The Mayfield Agreement - FAQs

Published on April 21, 2021

  1. How many housing units must be constructed as part of the Mayfield Development Agreement?
    A total of 250 housing units would be constructed on two sites:
    Upper California Avenue site: 17 acres on the 1400-1600 blocks of Upper California Avenue (across the street from the College Terrace neighborhood in the City of Palo Alto and adjacent to the Peter Coutts housing on the Stanford campus lands in unincorporated Santa Clara County).

    El Camino Real site: 1.8 acres located at 2450, 2470 and 2500 El Camino Real (in the middle of the block between California Avenue October 17, 2005 includes an option to add the parcel at the corner of California Avenue and El Camino Real to this housing site, which would increase the acreage of the site to 2.5. This is referred to as the Extended El Camino Real site in the Development Agreement and related documents.
    Although the zoning standards proposed for these sites would allow for up to 15 units per acre on the Upper California site and up to 50 units per acre on the El Camino/ Extended El Camino site, Stanford University only receives vested rights to construct a total of 250 housing units under this agreement. Any proposal to build more than 250 units would require a full discretionary design review.
  2. Under the current zoning, how many housing units would be permitted on the Upper California site?
    The existing LM zoning designation allows residential development at a density of 30 units per acre. The maximum density allowed by the Development Agreement would be 15 units per acre, or half of what is allowed currently.
    In addition, Stanford University has agreed that of the 250 units that it is required to build under the Mayfield Development Agreement, no more than 209 units (or 12.3 per acre) will be located on the Upper California site. Anything over 209 units on the Upper California site would be subject to the City’s discretionary review and the normal public process.
  3. How will the City ensure that the new housing is compatible with the College Terrace and Peter Coutts neighborhoods and what is the design review process?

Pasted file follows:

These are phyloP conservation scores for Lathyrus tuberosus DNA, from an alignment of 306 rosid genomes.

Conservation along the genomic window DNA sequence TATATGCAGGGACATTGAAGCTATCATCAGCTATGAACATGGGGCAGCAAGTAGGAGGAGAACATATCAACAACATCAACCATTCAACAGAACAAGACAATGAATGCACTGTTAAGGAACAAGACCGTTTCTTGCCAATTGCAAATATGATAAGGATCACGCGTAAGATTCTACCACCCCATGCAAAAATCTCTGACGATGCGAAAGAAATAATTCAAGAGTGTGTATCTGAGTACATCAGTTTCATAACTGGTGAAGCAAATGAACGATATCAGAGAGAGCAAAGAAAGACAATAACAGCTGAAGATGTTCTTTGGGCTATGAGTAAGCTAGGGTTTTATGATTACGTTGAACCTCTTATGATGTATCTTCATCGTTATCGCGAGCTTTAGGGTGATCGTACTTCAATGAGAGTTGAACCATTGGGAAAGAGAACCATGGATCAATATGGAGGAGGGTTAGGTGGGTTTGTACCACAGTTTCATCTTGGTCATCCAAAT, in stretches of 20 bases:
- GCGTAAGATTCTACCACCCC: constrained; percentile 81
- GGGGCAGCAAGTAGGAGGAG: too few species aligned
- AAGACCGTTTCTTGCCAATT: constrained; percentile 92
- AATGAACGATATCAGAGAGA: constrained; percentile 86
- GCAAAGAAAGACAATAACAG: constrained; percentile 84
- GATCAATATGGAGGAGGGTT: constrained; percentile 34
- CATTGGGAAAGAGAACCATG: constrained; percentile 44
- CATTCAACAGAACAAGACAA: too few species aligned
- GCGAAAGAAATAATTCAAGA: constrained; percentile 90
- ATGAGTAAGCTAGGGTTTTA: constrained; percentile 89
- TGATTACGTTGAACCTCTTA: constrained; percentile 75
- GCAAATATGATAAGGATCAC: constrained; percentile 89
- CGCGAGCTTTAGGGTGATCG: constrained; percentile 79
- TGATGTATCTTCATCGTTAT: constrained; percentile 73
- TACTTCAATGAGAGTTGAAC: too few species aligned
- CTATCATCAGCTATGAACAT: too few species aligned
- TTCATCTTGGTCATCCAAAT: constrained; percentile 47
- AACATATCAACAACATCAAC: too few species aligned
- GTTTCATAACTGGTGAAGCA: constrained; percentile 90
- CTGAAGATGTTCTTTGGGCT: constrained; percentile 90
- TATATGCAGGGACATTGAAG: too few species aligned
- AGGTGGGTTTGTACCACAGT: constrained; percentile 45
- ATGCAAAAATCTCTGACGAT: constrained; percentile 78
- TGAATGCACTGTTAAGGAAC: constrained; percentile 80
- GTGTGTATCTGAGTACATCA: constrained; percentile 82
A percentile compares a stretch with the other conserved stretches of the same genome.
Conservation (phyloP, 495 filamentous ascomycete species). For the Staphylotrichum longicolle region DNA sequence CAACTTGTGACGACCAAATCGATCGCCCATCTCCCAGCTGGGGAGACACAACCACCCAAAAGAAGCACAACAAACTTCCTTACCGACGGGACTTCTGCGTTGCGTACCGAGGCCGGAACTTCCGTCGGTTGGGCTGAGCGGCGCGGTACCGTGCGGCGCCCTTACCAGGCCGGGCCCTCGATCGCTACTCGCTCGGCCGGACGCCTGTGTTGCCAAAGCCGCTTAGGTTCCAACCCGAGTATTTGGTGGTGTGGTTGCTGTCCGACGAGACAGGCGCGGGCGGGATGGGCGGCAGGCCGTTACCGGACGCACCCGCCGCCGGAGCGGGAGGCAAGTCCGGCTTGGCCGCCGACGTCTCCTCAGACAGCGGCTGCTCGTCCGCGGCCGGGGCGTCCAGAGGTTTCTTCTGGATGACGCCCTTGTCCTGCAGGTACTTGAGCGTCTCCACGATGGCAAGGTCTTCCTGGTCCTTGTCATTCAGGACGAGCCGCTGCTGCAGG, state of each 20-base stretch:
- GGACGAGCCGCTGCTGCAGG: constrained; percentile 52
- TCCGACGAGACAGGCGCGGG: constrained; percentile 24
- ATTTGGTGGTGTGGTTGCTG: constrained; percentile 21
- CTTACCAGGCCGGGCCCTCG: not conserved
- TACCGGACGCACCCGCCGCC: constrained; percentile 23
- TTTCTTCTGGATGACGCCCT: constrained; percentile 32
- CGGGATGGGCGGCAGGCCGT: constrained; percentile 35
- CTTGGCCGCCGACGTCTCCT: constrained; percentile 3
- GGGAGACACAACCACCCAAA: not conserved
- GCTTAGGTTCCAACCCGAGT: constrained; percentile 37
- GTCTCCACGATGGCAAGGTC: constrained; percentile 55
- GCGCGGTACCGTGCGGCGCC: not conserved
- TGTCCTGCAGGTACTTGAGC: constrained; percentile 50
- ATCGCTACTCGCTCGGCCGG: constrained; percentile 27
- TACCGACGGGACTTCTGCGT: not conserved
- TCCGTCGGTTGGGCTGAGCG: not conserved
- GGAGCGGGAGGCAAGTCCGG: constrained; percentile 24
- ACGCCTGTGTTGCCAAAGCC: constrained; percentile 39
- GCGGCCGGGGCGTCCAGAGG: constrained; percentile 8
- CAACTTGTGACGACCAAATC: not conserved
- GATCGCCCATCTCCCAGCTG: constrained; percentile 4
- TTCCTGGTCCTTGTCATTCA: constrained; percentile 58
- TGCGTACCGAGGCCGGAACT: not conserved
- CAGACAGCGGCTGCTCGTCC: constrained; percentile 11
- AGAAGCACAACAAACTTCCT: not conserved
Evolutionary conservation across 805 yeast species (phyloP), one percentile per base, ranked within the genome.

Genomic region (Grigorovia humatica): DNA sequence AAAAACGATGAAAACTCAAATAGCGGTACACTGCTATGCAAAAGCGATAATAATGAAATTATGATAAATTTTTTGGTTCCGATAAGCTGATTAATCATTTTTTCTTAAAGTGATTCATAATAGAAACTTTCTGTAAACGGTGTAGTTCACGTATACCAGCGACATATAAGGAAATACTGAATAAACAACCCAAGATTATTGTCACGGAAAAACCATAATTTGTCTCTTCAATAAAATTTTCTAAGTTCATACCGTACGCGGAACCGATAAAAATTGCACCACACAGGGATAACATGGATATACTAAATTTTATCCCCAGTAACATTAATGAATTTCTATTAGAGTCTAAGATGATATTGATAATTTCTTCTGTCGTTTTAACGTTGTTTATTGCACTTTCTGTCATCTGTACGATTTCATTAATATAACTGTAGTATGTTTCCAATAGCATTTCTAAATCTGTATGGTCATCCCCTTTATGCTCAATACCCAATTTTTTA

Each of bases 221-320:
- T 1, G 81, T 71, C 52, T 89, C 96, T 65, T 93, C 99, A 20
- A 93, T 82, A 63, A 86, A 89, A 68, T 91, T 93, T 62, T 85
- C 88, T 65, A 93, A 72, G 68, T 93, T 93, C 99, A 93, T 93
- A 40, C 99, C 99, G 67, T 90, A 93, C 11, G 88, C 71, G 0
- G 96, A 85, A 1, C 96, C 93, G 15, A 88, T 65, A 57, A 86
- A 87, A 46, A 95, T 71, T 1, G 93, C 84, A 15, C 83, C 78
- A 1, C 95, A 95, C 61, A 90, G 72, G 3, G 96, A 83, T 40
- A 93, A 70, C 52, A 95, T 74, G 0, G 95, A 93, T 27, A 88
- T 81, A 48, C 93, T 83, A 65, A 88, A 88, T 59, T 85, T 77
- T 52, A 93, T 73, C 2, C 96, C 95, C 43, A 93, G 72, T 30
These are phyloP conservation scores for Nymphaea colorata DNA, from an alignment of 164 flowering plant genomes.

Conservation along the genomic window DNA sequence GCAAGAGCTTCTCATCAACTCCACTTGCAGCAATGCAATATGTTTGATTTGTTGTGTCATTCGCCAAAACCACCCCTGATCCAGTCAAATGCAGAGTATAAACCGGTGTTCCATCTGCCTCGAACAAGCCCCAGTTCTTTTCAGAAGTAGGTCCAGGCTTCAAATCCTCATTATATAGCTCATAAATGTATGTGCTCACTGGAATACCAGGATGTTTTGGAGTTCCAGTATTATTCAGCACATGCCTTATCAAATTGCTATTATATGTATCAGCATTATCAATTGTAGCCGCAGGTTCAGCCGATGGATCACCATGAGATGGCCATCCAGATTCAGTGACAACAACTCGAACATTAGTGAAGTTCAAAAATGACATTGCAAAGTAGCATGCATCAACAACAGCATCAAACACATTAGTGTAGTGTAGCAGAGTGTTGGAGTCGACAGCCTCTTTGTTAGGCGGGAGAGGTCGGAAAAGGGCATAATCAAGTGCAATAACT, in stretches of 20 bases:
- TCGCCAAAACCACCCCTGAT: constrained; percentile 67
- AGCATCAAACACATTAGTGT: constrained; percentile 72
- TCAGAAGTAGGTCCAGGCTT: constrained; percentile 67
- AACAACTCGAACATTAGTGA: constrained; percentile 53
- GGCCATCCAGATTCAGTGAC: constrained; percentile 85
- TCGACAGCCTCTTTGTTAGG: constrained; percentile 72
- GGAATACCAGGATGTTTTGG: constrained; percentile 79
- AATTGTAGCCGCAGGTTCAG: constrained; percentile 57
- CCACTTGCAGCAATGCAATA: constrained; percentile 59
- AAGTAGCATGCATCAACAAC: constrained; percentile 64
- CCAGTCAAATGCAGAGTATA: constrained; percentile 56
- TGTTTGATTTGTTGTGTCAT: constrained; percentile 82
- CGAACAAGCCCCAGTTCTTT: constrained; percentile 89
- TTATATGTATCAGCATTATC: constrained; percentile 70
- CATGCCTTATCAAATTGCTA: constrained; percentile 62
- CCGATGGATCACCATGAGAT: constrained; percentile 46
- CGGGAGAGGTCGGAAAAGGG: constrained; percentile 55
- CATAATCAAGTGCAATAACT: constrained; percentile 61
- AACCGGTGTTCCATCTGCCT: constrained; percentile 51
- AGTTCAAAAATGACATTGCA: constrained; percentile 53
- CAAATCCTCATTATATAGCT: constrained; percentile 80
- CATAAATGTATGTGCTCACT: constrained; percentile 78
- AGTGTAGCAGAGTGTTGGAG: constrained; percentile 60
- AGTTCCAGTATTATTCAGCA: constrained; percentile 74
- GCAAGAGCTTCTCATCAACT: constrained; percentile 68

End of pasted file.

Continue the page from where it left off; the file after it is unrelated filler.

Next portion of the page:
If Stanford elects to develop the Upper California site using the alternative development standards (AS2) specified in the Development Agreement, the City of Palo Alto retains architectural review of most aspects of concern to neighbors: lighting; noise levels including equipment screening; landscaping including trash enclosures; and the exterior materials and finishes of all structures on the site.

    In addition, the Development Agreement requires the housing along the California edge to: approximate the horizontal rhythm of building-to-sideyard setback and façade areas, including the relationship of first and second stories of residential properties located across the street from or in the vicinity of the California site; and reflect the eclectic nature of the design of residences on the north side of the street and include similar opportunities for landscaping.

    Furthermore, if the City of Palo Alto determines that the California Avenue edge does not meet these requirements, then the City can review massing, roof forms and site plans to ensure that the requirements along the California Avenue edge are met.

    The City and Stanford, with community input, are developing standards to ensure that housing on the Upper California site is compatible with the two existing neighborhoods. Standards include graduated height limits into the site from California Avenue, which borders College Terrace and the western property line, which borders the Peter Coutts area. The graduated heights ensure that areas visible to adjacent neighborhoods will respect views and the scale and character of the existing neighborhoods. Standards also include requirements for detached homes, space for landscaping, and varied buildings along California Avenue reflecting the development across the street.

    Note: If Stanford elects to develop the Upper California site under the other options permitted in the Development Agreement, the City retains its standard architectural review authority.
  4. How does the allowable floor area ratio (FAR) under the Development Agreement compare to the currently allowed FAR on the Upper California site?
    Floor area ratios are used to limit the mass and bulk of buildings on a site; they set a ratio between the floor area of buildings and the area of the site. The FAR on Upper California now is 0.4 to 1 for offices, and .75 to 1 for residential development. Under the Development Agreement AS-2 standards, the .75 to 1 FAR for residential uses would be kept. However, the AS-2 standards use a more inclusive definition of "floor area" than the zoning, so there is actually some reduction. Current zoning ordinances do not include detached parking structures in floor area calculations. The AS-2 standards count all parking structures as floor area, unless they are completely below ground.
    (If Stanford chose to develop under the RM-15 district instead, then the FAR would be .6 to 1. However, if Stanford chooses this option, its project will be subject to the full range of discretionary design review).
    As a result, the appearance of the mass and bulk of all buildings on the Upper California site developed under the Development Agreement would be the same or possibly less than what is allowed under current zoning.
  5. Will adjacent residential neighborhoods be affected if daylight planes are not included in the development standards for the Upper California site?